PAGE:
Tooth decay in babies begins as soon as teeth cut through the gums into the mouth. Babies and young children most often present cavities on the upper front teeth but decay can be found in the back teeth as well. Early decay first surfaces as small white spots on the teeth. These white lesions appear to get bigger or multiply. As decay advances, it will gradually change to a light brown stain and seem to lack luster or appear chalky. The cavity may change from dark brown to black.
Tooth decay is a disease that begins with cavity causing bacteria being passed from mother who has these bacteria in the mouth to the infant. These bacteria are passed through the saliva when the mother puts the baby’s serving spoon in the mouth, or cleans a pacifier in the mouth; the bacteria are passed to the baby.
Another factor for tooth decay is the frequent exposure, prolonged exposure of the baby’s teeth to liquids that contain sugar, like sweetened water and fruit juice and potentially milk, breast milk and formula. Tooth decay can occur when the baby is put to bed with a bottle, or when a bottle is used as a pacifier for a fussy baby. The sugary liquids pool around the teeth while the child sleeps. Bacteria in the mouth use these sugars as food. Then they produce acids that attack the teeth. Multiple attacks are what cause tooth decay.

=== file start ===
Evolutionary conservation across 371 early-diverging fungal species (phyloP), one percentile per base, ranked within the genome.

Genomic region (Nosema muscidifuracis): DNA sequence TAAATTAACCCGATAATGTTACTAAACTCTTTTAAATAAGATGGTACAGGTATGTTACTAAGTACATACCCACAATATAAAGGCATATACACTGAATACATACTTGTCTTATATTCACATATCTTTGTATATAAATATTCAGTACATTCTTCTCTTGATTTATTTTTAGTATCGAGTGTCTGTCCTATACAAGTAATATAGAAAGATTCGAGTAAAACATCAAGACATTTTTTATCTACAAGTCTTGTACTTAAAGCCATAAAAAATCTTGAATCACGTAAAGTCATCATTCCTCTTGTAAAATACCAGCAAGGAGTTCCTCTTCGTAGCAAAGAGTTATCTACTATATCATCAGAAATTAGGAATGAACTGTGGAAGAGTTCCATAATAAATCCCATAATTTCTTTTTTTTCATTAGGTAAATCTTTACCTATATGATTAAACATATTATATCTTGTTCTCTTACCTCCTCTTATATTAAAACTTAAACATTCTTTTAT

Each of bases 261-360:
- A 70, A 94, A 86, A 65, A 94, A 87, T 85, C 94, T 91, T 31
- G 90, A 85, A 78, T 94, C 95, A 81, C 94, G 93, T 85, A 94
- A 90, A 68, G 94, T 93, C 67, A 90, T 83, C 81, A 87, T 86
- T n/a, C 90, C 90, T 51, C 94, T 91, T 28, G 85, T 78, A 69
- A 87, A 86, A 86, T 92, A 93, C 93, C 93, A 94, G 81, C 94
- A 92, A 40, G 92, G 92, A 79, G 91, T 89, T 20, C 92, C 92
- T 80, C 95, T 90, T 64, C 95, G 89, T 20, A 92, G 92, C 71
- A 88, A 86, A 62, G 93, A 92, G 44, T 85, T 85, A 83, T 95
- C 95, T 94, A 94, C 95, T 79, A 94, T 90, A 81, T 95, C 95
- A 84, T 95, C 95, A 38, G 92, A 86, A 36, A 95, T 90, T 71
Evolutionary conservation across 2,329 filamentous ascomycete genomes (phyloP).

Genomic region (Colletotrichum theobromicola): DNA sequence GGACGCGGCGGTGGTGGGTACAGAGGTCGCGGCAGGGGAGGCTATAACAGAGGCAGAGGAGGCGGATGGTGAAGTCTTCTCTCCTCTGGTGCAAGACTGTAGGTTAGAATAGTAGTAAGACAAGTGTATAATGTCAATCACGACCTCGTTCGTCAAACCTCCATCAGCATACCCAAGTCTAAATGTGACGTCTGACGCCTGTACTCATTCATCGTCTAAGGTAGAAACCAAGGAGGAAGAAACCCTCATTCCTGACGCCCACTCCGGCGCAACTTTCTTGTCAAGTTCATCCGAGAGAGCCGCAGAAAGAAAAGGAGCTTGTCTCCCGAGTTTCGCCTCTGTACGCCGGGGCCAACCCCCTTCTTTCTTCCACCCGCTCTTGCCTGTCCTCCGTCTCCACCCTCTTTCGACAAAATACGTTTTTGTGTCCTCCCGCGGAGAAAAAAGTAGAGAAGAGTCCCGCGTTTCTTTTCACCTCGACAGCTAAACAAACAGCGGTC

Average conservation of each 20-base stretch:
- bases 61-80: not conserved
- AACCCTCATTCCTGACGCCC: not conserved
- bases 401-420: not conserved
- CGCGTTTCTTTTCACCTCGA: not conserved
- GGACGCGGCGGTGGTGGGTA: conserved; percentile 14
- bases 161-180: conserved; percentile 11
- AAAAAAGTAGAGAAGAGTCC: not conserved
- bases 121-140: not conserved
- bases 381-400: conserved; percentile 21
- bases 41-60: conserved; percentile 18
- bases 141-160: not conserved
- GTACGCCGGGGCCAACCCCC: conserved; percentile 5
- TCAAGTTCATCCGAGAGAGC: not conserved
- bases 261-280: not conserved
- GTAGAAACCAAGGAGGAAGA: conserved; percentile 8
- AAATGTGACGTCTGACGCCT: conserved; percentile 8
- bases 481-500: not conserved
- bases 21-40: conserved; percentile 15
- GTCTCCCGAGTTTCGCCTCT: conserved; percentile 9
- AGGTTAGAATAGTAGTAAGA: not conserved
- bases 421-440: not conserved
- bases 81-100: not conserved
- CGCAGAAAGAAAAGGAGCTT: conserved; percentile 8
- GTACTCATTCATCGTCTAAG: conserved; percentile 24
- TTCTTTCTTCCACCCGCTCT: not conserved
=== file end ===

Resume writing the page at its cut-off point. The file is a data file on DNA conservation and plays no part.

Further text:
Infants and toddlers who do not receive an adequate amount of fluoride may also have an increased risk of tooth decay since fluoride combines with the outer covering of the tooth (enamel) and makes the tooth more resistant to the acid attack.
As decay worsens it will submerge deeper into the tooth’s enamel and seems to literally eat away the entire tooth. Eventually, a cavity will make its way to the baby tooth’s nerve and blood supply impacting health and appearance of permanent teeth as well as the overall child’s health.
It is important to talk to your dentist about scheduling the first dental visit as soon as the child’s first tooth appears. It is beneficial for the first dental visit to occur within six months after the first tooth appears, but no later than the child’s first birthday. Although this may seem early, starting early is the key to a life time of good dental health.